Before the war Haruki's father was a promising student at Kyoto University; then he was drafted into the Army, to fight in Chaina.
>Mouseover for the image of Kōmyō-ji 光明寺, the head temple of one of the Shingon sect Murakami Chiaki belonged; Wikipedia Japan says this is Chiaki's home, but other source [the bulletin of Kōyō Gakuin where Chiaki taught] notes the home was An'yō-ji 安養寺in Kyoto.
Murakami’s father, Chiaki, was the son of a Kyoto Buddhist priest, and was himself a priest for some years in the old family’s temple, and his mother, Miyuki was the daughter of an Osaka merchant. Haruki was an only one child, and he suggests this might explain his tendency towards introversion.
Miyuki also was a high-school teacher and even after she quitted her job when she married, the young Haruki would often hear his parents discussing eighth-century poetry or medieval war takes at the dinner table. “Throughout my teens I became hate ‘Japanese literature’ and ‘teachers’,” Haruki said in a conversation with Kawai Hayao, a Japanese Jungian psychologist.
In an interview in the September 1992 issue of Monthly PLAYBOY Haruki said, “My Father had dominated our family,” said Haruki. “Japan is a country ruled by men. I hate the situation. My wife and I work together as an equal partner,” he said in other place, “I had a happy childhood because my parents loved me. But, when I turned eighteen or nineteen years, I was no longer happy. Maybe my father was too strong. Eventually I found out my way of life that satisfied me.”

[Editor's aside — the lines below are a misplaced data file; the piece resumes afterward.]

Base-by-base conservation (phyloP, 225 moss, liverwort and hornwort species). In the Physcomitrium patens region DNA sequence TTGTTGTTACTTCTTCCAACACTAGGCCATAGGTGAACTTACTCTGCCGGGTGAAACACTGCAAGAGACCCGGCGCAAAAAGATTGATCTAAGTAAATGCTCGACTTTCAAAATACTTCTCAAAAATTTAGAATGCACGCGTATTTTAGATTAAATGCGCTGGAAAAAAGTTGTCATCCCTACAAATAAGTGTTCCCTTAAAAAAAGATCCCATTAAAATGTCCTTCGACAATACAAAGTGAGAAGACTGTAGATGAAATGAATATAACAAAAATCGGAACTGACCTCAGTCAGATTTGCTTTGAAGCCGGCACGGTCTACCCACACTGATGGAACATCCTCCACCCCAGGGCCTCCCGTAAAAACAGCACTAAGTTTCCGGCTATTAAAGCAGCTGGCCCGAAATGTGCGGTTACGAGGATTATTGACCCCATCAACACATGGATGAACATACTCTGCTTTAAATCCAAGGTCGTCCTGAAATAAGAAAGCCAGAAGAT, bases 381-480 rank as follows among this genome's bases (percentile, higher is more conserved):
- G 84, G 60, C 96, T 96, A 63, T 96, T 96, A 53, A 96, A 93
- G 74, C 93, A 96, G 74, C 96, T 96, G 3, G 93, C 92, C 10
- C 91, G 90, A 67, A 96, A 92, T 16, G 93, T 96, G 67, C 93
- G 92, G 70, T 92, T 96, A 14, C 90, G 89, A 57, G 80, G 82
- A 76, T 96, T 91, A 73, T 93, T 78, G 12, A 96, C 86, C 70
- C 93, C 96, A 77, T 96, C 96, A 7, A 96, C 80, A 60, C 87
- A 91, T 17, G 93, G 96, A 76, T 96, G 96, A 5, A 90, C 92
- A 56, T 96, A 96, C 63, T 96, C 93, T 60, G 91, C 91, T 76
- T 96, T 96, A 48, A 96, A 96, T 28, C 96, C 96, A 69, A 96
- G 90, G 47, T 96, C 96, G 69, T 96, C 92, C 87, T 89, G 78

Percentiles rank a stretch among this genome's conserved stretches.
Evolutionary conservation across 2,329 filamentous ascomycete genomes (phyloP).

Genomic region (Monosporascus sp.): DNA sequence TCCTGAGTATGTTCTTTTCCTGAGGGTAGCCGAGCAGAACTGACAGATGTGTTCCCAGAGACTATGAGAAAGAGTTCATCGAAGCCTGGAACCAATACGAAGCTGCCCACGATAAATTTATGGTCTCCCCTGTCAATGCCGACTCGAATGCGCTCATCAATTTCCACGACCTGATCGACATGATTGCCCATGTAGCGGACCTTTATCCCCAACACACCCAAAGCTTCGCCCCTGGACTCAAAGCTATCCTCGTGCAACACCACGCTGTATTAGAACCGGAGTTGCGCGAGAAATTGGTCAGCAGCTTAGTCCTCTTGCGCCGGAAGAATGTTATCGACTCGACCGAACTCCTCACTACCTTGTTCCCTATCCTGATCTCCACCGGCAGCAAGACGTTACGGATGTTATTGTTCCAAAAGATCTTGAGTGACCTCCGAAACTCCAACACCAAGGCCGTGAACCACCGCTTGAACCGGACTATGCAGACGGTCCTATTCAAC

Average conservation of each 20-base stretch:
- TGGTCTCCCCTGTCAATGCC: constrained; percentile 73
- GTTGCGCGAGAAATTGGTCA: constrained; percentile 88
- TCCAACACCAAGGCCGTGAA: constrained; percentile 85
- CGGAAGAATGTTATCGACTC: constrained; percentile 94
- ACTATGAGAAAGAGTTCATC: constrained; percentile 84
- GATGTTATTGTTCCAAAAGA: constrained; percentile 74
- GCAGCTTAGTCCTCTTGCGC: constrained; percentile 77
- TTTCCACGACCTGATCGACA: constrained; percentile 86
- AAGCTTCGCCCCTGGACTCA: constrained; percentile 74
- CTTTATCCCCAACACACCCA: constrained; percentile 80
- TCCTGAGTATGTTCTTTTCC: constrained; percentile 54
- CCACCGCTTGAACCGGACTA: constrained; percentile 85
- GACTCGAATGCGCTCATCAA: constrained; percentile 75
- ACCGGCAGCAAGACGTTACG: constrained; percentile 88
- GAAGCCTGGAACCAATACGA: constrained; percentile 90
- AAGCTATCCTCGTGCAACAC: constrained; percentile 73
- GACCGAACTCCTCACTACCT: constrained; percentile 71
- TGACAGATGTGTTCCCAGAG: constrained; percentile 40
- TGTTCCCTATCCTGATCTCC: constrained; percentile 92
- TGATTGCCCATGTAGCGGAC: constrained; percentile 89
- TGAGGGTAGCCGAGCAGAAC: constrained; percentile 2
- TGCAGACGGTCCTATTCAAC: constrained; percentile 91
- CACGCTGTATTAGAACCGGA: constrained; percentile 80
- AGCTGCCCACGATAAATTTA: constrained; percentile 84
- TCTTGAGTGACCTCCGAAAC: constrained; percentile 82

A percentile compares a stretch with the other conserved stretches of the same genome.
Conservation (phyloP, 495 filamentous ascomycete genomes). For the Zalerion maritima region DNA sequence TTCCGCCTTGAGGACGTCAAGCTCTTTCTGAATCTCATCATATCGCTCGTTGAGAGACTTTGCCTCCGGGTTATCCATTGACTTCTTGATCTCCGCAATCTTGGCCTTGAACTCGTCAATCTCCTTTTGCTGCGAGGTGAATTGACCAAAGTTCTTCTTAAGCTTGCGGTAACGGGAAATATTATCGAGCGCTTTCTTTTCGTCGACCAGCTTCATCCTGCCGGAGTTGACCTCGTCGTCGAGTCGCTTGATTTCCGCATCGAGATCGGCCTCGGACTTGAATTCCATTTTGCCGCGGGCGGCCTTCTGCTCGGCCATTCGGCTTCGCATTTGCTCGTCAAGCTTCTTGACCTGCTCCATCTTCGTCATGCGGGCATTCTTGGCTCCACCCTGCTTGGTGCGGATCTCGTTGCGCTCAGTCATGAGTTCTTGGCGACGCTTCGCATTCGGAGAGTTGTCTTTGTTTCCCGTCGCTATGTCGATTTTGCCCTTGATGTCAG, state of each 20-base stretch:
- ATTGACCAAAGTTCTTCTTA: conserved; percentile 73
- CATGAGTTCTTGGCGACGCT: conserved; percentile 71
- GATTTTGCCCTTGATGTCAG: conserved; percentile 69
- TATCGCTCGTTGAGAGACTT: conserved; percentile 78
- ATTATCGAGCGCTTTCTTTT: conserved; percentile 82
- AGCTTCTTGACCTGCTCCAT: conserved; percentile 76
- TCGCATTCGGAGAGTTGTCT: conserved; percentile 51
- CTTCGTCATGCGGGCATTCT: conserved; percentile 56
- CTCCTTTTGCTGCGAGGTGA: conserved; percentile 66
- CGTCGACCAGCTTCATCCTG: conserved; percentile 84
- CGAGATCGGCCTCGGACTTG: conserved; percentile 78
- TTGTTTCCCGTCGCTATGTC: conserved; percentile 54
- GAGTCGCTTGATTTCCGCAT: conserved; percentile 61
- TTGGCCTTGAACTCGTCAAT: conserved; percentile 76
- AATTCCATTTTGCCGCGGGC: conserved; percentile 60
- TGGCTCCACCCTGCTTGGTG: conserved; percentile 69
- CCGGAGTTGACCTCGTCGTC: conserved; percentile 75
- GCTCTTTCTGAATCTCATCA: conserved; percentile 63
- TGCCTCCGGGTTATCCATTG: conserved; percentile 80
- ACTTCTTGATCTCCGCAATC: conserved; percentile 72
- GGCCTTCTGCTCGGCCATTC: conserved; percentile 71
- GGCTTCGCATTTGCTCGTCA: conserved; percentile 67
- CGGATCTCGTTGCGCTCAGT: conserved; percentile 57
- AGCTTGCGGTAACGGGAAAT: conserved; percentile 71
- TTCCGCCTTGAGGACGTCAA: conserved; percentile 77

“Once, when Murakami was a child, he heard his father say something deeply shocking about his experience in China. He cannot remember what it was…But he remembers being terribly distressed,” Rubin wrote in his book―Haruki said the reason for his refusal to Chinese food could be due to this incident.
Haruki referred this experience in a speech after The Jerusalem Prize for the Freedom of the Individual in Society awarding ceremony in 2009:
“My father passed away last year at the age of ninety. He was a retired teacher and a part-time Buddhist priest. When he was in graduate school in Kyoto [Kyoto University; one of the best universities in Japan ranked with Tokyo University], he was drafted into the army and sent to fight in China. As a child born after the war, I used to see him every morning before breakfast offering up long, deeply-felt prayers at the small Buddhist altar in our house. One time I asked him why he did this, and he told me he was praying for the people who had died in the battlefield. He was praying for all the people who died, he said, both ally and enemy alike. Staring at his back as he knelt at the altar, I seemed to feel the shadow of death hovering around him."
“My father died, and with him he took his memories, memories that I can never know. But the presence of death that lurked about him remains in my own memory. It is one of the few things I carry on from him, and one of the most important.”
The Murakamis often visit Itō Grill (伊藤グリル) famous for its grilled steak, a ship's cook Mr Itō in 1923. >Mouseover for a dish image.